Browser ballot "boosts Opera downloads by 85%"
By Stuart Turton
Posted on 18 Mar 2010 at 14:16
Opera claims that Microsoft's browser ballot has caused UK downloads of its browser to jump by 85%.
The browser ballot was introduced by Microsoft in early March to appease the EU, which was investigating whether bundling Internet Explorer with Windows was anticompetitive.
The ballot offers a choice of 12 browsers, and is being rolled out through Automatic Updates to anybody with Internet Explorer set as the default browser on their computer.
Browser ballot megatestWe test the seven hidden browsers in the Windows ballot
It now appears the screen is having the desired effect, with Opera claiming that more than half of the European downloads of version 10.5 came directly from people directed to its site from the ballot.
Indeed, Opera claims the browser ballot has accounted for 46% of its total UK downloads since early March. Opera hasn't put a figure on the actual number of downloads this involves, although we've asked the company to get back to us with that data.
While the UK jump is sizeable, the numbers pale in comparison to the rest of Europe. Downloads in Poland, for example, have increased 328%, with Spain up 215% and Italy not far behind on 202%.
Opera claims the result justified its decision to bring the original complaint against Microsoft before the EU. "This confirms that when users are given a real choice on how they choose the most important piece of software on their computer, the browser, they will try out alternatives," said Håkon Wium Lie, chief technology of Opera.
"A multitude of browsers will make the web more standardised and easier to browse," he concluded.
The ballot will continue to be offered through Automatic Updates until the end of May, and for the next five years on new PCs, under the terms of the deal struck with the EU.
Is your business a social business? For helpful info and tips visit our hub.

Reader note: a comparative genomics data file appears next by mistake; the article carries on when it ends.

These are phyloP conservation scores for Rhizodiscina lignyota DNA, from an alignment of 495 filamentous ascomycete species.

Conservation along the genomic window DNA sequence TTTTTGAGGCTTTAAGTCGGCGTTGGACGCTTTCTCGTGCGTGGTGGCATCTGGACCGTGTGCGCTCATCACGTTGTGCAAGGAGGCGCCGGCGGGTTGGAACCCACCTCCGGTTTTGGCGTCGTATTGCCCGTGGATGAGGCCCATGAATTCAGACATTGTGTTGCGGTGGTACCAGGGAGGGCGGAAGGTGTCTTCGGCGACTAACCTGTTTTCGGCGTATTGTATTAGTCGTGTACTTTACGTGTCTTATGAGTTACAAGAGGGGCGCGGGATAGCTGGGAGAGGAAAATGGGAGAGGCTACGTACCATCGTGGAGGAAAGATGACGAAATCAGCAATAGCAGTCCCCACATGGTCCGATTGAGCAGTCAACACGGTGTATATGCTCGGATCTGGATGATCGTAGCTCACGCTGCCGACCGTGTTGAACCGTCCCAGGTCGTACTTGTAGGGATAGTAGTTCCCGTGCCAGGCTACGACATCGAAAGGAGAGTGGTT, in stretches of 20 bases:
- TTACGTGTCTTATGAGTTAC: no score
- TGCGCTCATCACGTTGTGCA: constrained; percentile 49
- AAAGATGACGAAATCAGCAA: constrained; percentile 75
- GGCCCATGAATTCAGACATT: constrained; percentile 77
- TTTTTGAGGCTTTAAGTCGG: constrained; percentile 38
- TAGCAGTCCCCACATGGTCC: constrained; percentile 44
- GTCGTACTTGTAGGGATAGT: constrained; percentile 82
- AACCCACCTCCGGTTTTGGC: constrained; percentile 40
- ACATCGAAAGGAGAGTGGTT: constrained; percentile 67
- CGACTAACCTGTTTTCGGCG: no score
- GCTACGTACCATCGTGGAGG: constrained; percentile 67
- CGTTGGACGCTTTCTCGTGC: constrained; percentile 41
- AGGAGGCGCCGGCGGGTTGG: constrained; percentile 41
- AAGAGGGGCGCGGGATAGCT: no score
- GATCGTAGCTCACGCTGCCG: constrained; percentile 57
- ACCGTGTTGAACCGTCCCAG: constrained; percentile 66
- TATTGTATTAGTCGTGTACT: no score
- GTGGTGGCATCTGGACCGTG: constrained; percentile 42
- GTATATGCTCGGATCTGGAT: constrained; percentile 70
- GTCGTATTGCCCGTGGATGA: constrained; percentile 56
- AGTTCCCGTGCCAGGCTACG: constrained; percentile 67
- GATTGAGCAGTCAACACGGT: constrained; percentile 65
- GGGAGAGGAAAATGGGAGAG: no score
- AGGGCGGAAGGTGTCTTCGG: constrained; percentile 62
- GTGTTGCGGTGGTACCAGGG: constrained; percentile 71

I would suspect this is simply by people being curious about what the other browsers offer, rather than using them in anger. It will be interesting to see the actual stats in usage after a few months.
By Steve_Adey on 18 Mar 2010
You may well be right and I also expect that IE will take a hit in the next couple of months from this. However this ballot only appears for those that have IE as their default browser and I suspect a high percentage of those don't care about other brosers because they didn't go looking for them in the first place. I don't think it's helpful to burden those users with making a choice that they don't have a clue about in the first place
By TimoGunt on 18 Mar 2010
If anything this just goes to show how few users opera had before... On a lot of the sites I work on its market share is under 1%
By jonners99 on 18 Mar 2010
when you down loads are very low just a few more can push your % up a lot
eg if you down load is normaly 1 a day and then you get 2 a day that a 100% increase
By mprltd on 18 Mar 2010
The text to speech function is a boost for Opera - many europeans can hear pages read to them - its a great language tool in the classroom - even if the accent is not perfect its simple to use and works.
By nicomo on 18 Mar 2010
Two little niggles
stopped me embracing Opera:
1. I got too used to the 'find on page' facility docked a la FF and hated the floating one and..
2. If I added a favourite to the links bar, it got added to the bookmarks menu root which sucked.
Maybe there are ways around those.
It is still my third favourite after FF and Chrome
By Alperian on 18 Mar 2010
If you download the latest version of Opera the find on page is now docked - or you can also have it permanently in your favourites toolbar.
And when you add a bookmark a dialog pops up which lets you choose where to put it. You can have any of your bookmarks appear in the favourites bar - there isn't a special folder for it as there is in Firefox and IE.
By jgwilliams on 19 Mar 2010
When I rebuilt my girlfriend's computer recently I suggested she chose an alternative browser, but she just wanted to stick with IE because it was what she knew and she didn't want to complicate her life. And I would have described her as a pretty savvy user.
By jgwilliams on 19 Mar 2010
- Move over Delia: IBM Watson is cooking tonight
- Eric Schmidt on the double-edged smartphone: friend and foe
- Getty joins the race to the bottom
- Hour of Code: five steps to learn how to code
- Sony Xperia Z2 Tablet review: first look
- Sony Xperia Z2 review: first look
- Samsung Galaxy Gear 2 review: first look
- Nokia XL review: first look
- Samsung Galaxy S5 review: first look
- Nokia X review: first look
- Windows Server 2012 R2: how the Datacenter edition could change SMBs
- Invoices and VAT: how to set up your documents correctly
- Nexus 5 vs Samsung Galaxy S4 Active: the best phone for avoiding screen burn
- How much is a social user worth?
- The key to choosing a secure password
- Thunderbolt Bridge: a fast Mac migration tool
- Should you advertise on Twitter?
- How to track a lost smartphone
- Self-publishing success: the best way to sell your book
- 1.6TB SSD: why would you need one?